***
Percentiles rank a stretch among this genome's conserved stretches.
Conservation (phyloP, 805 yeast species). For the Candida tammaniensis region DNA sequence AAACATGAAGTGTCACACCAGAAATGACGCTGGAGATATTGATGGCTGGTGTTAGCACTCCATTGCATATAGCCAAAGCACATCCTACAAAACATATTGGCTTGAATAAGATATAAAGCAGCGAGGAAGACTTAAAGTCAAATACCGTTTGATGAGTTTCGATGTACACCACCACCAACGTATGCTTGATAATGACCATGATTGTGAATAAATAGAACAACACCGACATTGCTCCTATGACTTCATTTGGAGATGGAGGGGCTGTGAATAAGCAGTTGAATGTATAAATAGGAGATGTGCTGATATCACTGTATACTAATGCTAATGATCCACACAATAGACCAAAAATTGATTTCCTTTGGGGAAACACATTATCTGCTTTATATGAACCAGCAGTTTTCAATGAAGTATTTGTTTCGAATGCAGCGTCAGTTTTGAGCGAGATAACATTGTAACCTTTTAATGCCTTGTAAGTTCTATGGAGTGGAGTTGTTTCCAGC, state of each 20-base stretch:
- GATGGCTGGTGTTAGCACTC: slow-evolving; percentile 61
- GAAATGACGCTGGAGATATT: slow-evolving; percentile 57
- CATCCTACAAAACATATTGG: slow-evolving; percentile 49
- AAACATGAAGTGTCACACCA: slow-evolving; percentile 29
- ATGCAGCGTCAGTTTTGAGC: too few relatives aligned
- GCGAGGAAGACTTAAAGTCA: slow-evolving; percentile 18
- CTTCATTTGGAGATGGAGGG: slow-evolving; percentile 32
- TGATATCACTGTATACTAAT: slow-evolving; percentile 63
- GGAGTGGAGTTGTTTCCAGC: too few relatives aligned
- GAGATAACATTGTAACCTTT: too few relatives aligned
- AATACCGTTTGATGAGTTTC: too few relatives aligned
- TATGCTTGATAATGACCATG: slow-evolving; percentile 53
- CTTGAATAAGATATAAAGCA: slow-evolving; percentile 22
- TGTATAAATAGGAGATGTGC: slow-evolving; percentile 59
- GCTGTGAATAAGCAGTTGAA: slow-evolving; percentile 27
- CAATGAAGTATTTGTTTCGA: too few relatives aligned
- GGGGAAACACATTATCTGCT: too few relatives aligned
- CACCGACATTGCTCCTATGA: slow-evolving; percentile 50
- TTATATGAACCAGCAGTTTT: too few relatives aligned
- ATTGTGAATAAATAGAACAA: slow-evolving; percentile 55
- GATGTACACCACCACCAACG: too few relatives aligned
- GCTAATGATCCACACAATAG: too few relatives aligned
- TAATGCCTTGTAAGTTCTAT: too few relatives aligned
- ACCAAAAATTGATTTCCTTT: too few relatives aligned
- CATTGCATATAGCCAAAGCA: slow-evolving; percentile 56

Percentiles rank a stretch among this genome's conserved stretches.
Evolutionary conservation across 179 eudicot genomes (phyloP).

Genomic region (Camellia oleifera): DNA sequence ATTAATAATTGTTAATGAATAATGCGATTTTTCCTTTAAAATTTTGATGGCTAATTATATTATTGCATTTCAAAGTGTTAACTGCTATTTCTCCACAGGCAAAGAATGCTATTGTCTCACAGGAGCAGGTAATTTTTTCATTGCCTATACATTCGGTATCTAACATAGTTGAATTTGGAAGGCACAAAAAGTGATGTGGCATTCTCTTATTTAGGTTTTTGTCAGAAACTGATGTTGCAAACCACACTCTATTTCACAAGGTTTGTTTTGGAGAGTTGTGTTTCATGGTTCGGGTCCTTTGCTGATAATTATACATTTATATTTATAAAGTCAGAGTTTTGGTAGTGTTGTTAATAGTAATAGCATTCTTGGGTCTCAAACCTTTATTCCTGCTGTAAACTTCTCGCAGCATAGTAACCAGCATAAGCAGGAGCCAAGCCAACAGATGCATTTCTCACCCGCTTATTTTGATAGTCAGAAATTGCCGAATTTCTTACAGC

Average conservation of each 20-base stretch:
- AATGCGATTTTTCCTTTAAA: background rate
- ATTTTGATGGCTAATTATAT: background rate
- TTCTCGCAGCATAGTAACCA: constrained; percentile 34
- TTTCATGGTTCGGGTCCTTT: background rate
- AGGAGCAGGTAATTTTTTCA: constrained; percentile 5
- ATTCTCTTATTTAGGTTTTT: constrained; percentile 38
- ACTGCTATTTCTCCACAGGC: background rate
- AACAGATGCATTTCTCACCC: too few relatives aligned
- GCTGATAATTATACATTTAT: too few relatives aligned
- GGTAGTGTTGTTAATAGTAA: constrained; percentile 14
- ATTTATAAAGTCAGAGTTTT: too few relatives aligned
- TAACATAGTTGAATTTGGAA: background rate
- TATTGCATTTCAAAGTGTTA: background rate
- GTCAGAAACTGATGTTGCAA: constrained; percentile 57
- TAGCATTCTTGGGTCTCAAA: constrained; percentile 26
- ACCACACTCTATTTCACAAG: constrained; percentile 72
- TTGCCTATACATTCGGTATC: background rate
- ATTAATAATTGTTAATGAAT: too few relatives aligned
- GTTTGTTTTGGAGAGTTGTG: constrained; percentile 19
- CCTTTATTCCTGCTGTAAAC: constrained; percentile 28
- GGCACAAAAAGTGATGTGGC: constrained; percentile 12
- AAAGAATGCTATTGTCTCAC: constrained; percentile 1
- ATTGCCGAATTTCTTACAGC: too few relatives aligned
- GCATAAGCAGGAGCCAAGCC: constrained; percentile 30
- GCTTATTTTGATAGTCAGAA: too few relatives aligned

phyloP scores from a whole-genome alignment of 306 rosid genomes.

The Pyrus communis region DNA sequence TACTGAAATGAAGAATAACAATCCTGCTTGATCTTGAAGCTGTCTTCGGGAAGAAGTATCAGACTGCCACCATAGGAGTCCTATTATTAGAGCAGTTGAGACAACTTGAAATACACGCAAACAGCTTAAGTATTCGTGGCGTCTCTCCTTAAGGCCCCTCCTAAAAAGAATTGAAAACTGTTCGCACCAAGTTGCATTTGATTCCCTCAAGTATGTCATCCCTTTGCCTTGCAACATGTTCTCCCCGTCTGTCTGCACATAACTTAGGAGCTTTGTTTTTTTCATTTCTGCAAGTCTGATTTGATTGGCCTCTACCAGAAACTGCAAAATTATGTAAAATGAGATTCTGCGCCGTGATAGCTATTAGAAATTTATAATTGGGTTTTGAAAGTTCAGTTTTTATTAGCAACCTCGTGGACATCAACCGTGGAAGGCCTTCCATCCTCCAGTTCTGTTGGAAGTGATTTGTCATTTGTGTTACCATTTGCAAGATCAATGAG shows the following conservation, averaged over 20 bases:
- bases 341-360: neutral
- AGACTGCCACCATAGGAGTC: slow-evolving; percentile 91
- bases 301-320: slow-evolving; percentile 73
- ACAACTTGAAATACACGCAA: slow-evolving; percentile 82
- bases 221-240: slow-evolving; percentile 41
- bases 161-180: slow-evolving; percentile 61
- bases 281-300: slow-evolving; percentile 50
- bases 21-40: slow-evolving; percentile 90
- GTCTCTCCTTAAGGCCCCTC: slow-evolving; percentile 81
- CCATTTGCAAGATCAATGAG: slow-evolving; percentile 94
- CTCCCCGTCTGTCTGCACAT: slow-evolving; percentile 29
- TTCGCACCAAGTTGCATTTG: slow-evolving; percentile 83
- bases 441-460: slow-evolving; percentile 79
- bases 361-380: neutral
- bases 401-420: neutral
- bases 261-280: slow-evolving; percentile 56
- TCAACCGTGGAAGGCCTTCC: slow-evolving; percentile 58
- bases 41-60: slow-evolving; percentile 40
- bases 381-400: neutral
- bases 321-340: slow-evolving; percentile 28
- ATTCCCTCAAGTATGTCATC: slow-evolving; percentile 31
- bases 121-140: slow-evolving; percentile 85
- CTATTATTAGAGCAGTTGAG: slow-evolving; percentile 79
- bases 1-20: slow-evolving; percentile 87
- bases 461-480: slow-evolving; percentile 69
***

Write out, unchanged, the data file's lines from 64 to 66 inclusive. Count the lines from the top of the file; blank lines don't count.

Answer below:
- bases 161-180: slow-evolving; percentile 61
- bases 281-300: slow-evolving; percentile 50
- bases 21-40: slow-evolving; percentile 90